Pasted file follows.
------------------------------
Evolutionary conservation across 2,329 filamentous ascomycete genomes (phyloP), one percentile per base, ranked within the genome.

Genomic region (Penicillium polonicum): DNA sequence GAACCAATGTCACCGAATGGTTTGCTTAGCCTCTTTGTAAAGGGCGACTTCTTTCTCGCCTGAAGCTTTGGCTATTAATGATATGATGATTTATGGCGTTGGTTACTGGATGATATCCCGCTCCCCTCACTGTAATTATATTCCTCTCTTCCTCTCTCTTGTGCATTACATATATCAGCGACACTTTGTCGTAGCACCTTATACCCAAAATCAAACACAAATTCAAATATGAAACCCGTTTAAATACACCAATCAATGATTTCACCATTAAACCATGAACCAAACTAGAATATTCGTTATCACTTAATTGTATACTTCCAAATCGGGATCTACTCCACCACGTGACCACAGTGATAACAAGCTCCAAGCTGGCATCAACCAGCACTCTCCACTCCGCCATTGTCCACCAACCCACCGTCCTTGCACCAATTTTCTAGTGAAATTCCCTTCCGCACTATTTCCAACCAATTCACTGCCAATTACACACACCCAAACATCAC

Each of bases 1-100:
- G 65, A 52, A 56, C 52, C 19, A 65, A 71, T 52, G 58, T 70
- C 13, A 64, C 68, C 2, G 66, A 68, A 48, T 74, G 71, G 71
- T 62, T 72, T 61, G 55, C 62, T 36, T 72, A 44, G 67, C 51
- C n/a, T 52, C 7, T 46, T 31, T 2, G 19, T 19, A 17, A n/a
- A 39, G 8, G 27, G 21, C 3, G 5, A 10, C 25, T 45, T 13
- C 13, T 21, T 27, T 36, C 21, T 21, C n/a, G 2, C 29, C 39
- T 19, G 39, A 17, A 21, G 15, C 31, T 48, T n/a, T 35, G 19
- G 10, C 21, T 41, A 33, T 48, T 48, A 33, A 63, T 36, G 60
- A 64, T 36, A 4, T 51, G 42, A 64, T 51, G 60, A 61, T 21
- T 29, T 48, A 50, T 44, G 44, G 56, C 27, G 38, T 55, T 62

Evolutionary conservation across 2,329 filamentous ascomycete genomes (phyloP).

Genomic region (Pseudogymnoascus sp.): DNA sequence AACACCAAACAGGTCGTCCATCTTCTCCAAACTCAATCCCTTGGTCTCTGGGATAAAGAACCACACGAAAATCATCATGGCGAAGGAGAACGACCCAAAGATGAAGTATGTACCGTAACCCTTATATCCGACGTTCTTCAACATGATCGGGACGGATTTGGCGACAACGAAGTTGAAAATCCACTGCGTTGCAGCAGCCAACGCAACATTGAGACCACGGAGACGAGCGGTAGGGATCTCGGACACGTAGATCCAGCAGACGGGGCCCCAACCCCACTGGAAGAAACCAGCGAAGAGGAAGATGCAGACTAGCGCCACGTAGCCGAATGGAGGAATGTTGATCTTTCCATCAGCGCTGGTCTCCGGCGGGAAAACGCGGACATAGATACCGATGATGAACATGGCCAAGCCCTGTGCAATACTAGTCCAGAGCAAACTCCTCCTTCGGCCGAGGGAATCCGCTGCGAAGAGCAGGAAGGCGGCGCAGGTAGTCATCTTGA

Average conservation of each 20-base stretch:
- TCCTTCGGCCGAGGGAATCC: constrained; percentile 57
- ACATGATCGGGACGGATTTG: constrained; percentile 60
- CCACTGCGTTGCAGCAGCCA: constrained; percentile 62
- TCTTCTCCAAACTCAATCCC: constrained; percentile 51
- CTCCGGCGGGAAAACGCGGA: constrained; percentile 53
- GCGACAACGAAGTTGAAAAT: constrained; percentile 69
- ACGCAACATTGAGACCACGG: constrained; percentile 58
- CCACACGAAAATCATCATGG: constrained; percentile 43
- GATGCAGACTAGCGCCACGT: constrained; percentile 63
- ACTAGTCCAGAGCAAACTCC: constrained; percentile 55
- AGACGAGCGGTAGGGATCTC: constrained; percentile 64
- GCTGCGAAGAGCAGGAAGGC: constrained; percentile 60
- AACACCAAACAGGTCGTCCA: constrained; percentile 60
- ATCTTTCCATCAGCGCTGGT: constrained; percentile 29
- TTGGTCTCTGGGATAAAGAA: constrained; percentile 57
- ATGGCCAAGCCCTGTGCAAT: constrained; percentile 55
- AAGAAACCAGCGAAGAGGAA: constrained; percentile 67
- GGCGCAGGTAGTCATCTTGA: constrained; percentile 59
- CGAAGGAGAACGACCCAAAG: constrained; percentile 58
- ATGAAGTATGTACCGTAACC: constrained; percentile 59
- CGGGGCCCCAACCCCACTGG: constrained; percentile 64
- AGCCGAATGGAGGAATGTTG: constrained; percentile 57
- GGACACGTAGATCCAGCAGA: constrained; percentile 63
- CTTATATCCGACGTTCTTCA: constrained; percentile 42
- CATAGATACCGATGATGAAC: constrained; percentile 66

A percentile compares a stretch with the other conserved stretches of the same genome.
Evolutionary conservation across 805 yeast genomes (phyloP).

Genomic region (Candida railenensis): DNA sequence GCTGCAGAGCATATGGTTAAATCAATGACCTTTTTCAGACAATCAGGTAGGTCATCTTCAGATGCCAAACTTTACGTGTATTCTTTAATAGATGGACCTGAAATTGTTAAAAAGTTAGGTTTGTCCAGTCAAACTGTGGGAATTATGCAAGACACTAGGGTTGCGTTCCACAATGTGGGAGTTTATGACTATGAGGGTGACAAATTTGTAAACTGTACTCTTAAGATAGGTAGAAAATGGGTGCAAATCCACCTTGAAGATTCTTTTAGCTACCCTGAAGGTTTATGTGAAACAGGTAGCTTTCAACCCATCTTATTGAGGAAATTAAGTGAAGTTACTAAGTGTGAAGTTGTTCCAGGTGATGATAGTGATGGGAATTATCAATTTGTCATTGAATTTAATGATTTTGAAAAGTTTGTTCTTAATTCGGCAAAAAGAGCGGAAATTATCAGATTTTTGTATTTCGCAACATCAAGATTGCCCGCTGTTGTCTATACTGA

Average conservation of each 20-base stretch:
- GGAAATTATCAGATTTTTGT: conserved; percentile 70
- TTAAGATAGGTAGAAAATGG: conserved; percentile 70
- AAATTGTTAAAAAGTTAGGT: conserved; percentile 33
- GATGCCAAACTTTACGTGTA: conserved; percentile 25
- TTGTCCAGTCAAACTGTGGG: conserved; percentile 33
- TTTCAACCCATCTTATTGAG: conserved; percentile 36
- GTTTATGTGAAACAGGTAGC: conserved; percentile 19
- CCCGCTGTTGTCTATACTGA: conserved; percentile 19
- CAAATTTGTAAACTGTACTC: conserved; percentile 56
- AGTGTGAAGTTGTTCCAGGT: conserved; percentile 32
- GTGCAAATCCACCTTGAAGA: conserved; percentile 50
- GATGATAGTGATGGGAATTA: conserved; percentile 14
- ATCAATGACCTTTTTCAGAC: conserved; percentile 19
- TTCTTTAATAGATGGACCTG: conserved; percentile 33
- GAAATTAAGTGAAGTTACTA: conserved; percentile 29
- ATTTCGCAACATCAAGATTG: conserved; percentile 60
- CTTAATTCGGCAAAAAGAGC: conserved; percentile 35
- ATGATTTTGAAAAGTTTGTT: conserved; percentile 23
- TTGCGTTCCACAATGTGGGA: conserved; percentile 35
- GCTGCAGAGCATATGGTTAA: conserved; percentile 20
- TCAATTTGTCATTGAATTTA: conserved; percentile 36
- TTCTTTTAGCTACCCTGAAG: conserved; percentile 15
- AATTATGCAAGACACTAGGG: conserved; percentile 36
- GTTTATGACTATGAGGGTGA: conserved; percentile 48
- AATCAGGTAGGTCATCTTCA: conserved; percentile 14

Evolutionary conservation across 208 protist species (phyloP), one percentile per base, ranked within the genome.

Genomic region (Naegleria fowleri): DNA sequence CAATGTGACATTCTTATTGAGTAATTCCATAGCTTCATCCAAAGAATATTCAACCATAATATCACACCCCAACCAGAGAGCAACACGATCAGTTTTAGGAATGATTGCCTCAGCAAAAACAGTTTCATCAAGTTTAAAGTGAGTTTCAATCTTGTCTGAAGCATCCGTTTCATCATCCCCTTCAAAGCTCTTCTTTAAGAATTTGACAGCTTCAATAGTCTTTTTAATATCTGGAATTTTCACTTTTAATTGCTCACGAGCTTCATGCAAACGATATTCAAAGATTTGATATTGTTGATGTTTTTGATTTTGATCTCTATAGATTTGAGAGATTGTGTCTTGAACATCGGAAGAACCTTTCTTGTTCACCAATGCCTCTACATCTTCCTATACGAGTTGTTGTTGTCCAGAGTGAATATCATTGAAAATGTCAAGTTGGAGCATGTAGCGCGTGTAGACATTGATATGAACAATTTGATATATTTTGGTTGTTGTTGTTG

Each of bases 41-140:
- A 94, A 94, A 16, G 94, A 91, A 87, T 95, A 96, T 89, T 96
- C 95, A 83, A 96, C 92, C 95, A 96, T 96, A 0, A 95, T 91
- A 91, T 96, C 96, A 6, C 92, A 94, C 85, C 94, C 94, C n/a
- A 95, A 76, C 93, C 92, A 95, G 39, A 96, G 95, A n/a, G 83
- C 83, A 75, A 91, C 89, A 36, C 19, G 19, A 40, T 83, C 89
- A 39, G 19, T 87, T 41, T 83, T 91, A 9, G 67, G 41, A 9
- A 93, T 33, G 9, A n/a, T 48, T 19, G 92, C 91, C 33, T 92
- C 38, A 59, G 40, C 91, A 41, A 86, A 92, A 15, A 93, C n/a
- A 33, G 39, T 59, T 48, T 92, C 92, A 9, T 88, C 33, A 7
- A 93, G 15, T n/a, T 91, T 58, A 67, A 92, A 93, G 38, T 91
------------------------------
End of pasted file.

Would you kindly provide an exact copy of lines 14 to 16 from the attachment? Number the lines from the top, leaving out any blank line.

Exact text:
Evolutionary conservation across 2,329 filamentous ascomycete genomes (phyloP).

Genomic region (Pseudogymnoascus sp.): DNA sequence AACACCAAACAGGTCGTCCATCTTCTCCAAACTCAATCCCTTGGTCTCTGGGATAAAGAACCACACGAAAATCATCATGGCGAAGGAGAACGACCCAAAGATGAAGTATGTACCGTAACCCTTATATCCGACGTTCTTCAACATGATCGGGACGGATTTGGCGACAACGAAGTTGAAAATCCACTGCGTTGCAGCAGCCAACGCAACATTGAGACCACGGAGACGAGCGGTAGGGATCTCGGACACGTAGATCCAGCAGACGGGGCCCCAACCCCACTGGAAGAAACCAGCGAAGAGGAAGATGCAGACTAGCGCCACGTAGCCGAATGGAGGAATGTTGATCTTTCCATCAGCGCTGGTCTCCGGCGGGAAAACGCGGACATAGATACCGATGATGAACATGGCCAAGCCCTGTGCAATACTAGTCCAGAGCAAACTCCTCCTTCGGCCGAGGGAATCCGCTGCGAAGAGCAGGAAGGCGGCGCAGGTAGTCATCTTGA

Average conservation of each 20-base stretch: